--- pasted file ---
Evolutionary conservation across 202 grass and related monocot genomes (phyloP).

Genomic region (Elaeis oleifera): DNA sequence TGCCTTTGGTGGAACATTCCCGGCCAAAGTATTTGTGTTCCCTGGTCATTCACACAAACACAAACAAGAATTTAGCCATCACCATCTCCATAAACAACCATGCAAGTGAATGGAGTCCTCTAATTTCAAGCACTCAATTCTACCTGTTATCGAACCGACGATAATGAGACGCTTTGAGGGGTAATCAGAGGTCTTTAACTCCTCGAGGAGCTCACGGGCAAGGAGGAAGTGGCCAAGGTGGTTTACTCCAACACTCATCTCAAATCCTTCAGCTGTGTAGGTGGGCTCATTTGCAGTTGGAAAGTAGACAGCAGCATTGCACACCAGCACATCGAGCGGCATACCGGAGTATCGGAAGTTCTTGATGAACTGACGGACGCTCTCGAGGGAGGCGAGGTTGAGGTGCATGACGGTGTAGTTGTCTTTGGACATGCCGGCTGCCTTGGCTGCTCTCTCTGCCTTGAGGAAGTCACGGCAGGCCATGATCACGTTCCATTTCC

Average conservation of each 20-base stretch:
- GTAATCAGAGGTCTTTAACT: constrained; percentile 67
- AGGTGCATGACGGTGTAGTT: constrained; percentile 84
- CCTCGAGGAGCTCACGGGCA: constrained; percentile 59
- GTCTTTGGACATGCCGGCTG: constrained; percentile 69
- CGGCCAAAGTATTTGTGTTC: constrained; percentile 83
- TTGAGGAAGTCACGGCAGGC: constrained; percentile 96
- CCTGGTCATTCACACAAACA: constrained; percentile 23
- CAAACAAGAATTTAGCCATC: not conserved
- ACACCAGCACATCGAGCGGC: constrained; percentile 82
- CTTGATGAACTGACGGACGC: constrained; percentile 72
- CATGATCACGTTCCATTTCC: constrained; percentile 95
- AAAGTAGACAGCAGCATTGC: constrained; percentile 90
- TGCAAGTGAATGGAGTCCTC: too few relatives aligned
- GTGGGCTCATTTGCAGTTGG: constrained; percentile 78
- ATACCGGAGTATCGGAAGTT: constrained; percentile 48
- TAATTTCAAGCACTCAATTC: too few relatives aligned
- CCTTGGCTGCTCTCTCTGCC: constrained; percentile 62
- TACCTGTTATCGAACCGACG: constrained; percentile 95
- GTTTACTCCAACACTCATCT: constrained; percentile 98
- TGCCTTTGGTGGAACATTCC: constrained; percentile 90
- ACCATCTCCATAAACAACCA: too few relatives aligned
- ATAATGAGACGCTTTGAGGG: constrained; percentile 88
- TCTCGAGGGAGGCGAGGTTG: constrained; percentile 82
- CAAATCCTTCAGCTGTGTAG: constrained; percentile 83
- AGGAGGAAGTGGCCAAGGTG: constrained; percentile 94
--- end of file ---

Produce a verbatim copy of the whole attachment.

Evolutionary conservation across 202 grass and related monocot genomes (phyloP).

Genomic region (Elaeis oleifera): DNA sequence TGCCTTTGGTGGAACATTCCCGGCCAAAGTATTTGTGTTCCCTGGTCATTCACACAAACACAAACAAGAATTTAGCCATCACCATCTCCATAAACAACCATGCAAGTGAATGGAGTCCTCTAATTTCAAGCACTCAATTCTACCTGTTATCGAACCGACGATAATGAGACGCTTTGAGGGGTAATCAGAGGTCTTTAACTCCTCGAGGAGCTCACGGGCAAGGAGGAAGTGGCCAAGGTGGTTTACTCCAACACTCATCTCAAATCCTTCAGCTGTGTAGGTGGGCTCATTTGCAGTTGGAAAGTAGACAGCAGCATTGCACACCAGCACATCGAGCGGCATACCGGAGTATCGGAAGTTCTTGATGAACTGACGGACGCTCTCGAGGGAGGCGAGGTTGAGGTGCATGACGGTGTAGTTGTCTTTGGACATGCCGGCTGCCTTGGCTGCTCTCTCTGCCTTGAGGAAGTCACGGCAGGCCATGATCACGTTCCATTTCC

Average conservation of each 20-base stretch:
- GTAATCAGAGGTCTTTAACT: constrained; percentile 67
- AGGTGCATGACGGTGTAGTT: constrained; percentile 84
- CCTCGAGGAGCTCACGGGCA: constrained; percentile 59
- GTCTTTGGACATGCCGGCTG: constrained; percentile 69
- CGGCCAAAGTATTTGTGTTC: constrained; percentile 83
- TTGAGGAAGTCACGGCAGGC: constrained; percentile 96
- CCTGGTCATTCACACAAACA: constrained; percentile 23
- CAAACAAGAATTTAGCCATC: not conserved
- ACACCAGCACATCGAGCGGC: constrained; percentile 82
- CTTGATGAACTGACGGACGC: constrained; percentile 72
- CATGATCACGTTCCATTTCC: constrained; percentile 95
- AAAGTAGACAGCAGCATTGC: constrained; percentile 90
- TGCAAGTGAATGGAGTCCTC: too few relatives aligned
- GTGGGCTCATTTGCAGTTGG: constrained; percentile 78
- ATACCGGAGTATCGGAAGTT: constrained; percentile 48
- TAATTTCAAGCACTCAATTC: too few relatives aligned
- CCTTGGCTGCTCTCTCTGCC: constrained; percentile 62
- TACCTGTTATCGAACCGACG: constrained; percentile 95
- GTTTACTCCAACACTCATCT: constrained; percentile 98
- TGCCTTTGGTGGAACATTCC: constrained; percentile 90
- ACCATCTCCATAAACAACCA: too few relatives aligned
- ATAATGAGACGCTTTGAGGG: constrained; percentile 88
- TCTCGAGGGAGGCGAGGTTG: constrained; percentile 82
- CAAATCCTTCAGCTGTGTAG: constrained; percentile 83
- AGGAGGAAGTGGCCAAGGTG: constrained; percentile 94